The state government’s notification, which defined weaker sections as those whose annual income is not more than ₹1 lakh, will prevent many poor children from getting school admissions under the right to education (RTE) Act, activists said.
Under the Right to Free and Compulsory Education Act, 2009, private schools are required to admit at least 25% of children in Class I from disadvantaged and weaker sections, and provide them free education.
The Act authorises state governments to fix the income limit and define the weaker sections. The Rajasthan government issued the notification last week, saying those children will be considered as belonging to weaker sections if the annual income of their parents or guardians is not more than ₹1 lakh.
The state government had earlier set an income limit of ₹2.5 lakh to define the weaker sections. A notification, issued in March last year, limited weaker sections to only the Below Poverty Line (BPL) families. The high court struck down the notification. The state then appealed in the Supreme Court, which upheld the high court order.
Some activists said the ₹1-lakh income ceiling will exclude a number of students from RTE admissions; others said the notification will change little on the ground, citing irregularities in the process of admissions under the RTE Act.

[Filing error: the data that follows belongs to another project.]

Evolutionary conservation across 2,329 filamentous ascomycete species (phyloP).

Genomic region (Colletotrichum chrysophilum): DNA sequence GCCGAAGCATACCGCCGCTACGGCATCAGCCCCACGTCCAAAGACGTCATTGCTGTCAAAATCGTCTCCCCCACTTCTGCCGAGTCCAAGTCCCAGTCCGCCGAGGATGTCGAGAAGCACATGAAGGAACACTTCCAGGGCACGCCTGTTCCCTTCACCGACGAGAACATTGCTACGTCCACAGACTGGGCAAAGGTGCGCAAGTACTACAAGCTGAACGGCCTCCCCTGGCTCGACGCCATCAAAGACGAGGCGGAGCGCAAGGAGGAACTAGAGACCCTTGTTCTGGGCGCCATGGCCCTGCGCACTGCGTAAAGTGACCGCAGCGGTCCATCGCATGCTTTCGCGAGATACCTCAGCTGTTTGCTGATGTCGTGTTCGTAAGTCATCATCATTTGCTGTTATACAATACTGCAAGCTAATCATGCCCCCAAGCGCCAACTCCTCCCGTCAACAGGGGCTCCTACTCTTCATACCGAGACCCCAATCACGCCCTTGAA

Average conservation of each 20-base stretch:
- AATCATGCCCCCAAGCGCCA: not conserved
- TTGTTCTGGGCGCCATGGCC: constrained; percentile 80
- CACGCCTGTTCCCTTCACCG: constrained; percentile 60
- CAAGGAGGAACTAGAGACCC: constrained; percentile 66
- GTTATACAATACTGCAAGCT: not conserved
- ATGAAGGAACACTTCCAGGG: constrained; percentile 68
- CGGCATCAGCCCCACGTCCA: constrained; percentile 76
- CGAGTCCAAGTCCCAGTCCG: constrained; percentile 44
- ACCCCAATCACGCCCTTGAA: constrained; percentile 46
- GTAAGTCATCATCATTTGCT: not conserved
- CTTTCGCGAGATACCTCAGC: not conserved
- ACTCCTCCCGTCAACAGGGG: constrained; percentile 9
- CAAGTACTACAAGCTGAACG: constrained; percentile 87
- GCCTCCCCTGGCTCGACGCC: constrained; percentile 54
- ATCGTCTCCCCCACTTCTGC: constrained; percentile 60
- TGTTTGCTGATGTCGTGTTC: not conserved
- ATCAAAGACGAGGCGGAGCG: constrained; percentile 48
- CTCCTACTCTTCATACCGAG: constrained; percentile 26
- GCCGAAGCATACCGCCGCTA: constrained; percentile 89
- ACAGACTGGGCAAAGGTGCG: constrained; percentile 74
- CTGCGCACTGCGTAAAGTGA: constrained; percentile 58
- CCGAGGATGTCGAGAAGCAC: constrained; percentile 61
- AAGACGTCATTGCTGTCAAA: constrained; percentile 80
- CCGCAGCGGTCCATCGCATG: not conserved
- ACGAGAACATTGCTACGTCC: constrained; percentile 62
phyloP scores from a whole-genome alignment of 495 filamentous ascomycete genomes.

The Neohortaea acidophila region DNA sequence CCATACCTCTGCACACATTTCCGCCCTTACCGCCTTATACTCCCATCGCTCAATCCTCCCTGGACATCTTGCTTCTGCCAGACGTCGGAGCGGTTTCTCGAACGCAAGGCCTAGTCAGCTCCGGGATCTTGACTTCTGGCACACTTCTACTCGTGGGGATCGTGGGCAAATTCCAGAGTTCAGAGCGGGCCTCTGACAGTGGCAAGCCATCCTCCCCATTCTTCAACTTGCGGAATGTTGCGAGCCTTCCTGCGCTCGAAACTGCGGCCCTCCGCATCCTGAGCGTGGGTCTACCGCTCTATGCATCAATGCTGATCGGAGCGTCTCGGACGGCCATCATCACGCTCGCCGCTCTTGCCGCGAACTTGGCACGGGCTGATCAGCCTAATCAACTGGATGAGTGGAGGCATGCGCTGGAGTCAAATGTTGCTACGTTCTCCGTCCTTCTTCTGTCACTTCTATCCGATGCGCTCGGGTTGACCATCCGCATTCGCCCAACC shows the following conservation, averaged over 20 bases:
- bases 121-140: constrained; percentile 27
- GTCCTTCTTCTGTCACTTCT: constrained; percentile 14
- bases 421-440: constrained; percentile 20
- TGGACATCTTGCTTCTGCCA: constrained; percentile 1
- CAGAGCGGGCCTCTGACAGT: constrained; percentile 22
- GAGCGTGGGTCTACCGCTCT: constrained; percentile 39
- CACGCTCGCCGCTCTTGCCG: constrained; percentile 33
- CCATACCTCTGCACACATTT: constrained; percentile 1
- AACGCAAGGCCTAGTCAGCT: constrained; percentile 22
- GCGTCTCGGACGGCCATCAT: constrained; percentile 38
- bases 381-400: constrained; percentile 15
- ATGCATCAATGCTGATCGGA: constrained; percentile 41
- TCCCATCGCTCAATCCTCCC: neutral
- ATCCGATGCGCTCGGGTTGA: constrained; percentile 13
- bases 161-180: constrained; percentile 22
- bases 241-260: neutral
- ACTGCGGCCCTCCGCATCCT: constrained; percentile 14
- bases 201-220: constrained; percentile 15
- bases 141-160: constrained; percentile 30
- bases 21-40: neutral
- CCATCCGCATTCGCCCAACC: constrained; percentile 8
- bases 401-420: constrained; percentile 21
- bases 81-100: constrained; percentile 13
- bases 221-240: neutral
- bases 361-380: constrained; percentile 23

“Really underprivileged kids were excluded earlier too and they will fail to get admissions even now. Mostly the non-salaried class with false income certificates are getting admissions under the quota for weaker sections and disadvantaged,” said Hari Om Soni, an Udaipur-based activist and member of the district’s grievance redressal committee for RTE.
The government only reimburses tuition fees and there are other expenses in private schools, Soni said. “And what about the inferiority complex a kid from slums will face going to a private school? Many times admission forms under RTE were not available and the lotteries were rigged.”
Kul Bhushan Kothari, an educationist who works with NGO Pratham, called the recent notification irrational as it will be a setback to a number of children who would have otherwise benefited from the Act.
He said, “The move shows the government’s unwillingness to pay the private schools for admissions under RTE. The government spends ₹15,000-16,000 annually on every child every admitted under RTE.” Soni said private schools were struggling to get reimbursements from the government.
Kothari said, “The RTE quota has been misused by a lot of people and administrative loopholes need to be plugged first to ensure that the benefit reaches those who really deserve it.”
Kavita Srivastava, general secretary of the People’s Union for Civil Liberties, called seats reservation for the disadvantaged as tokenism. “Private schools are motivated by profit and have no intention of extending education opportunities to the poor,” she said.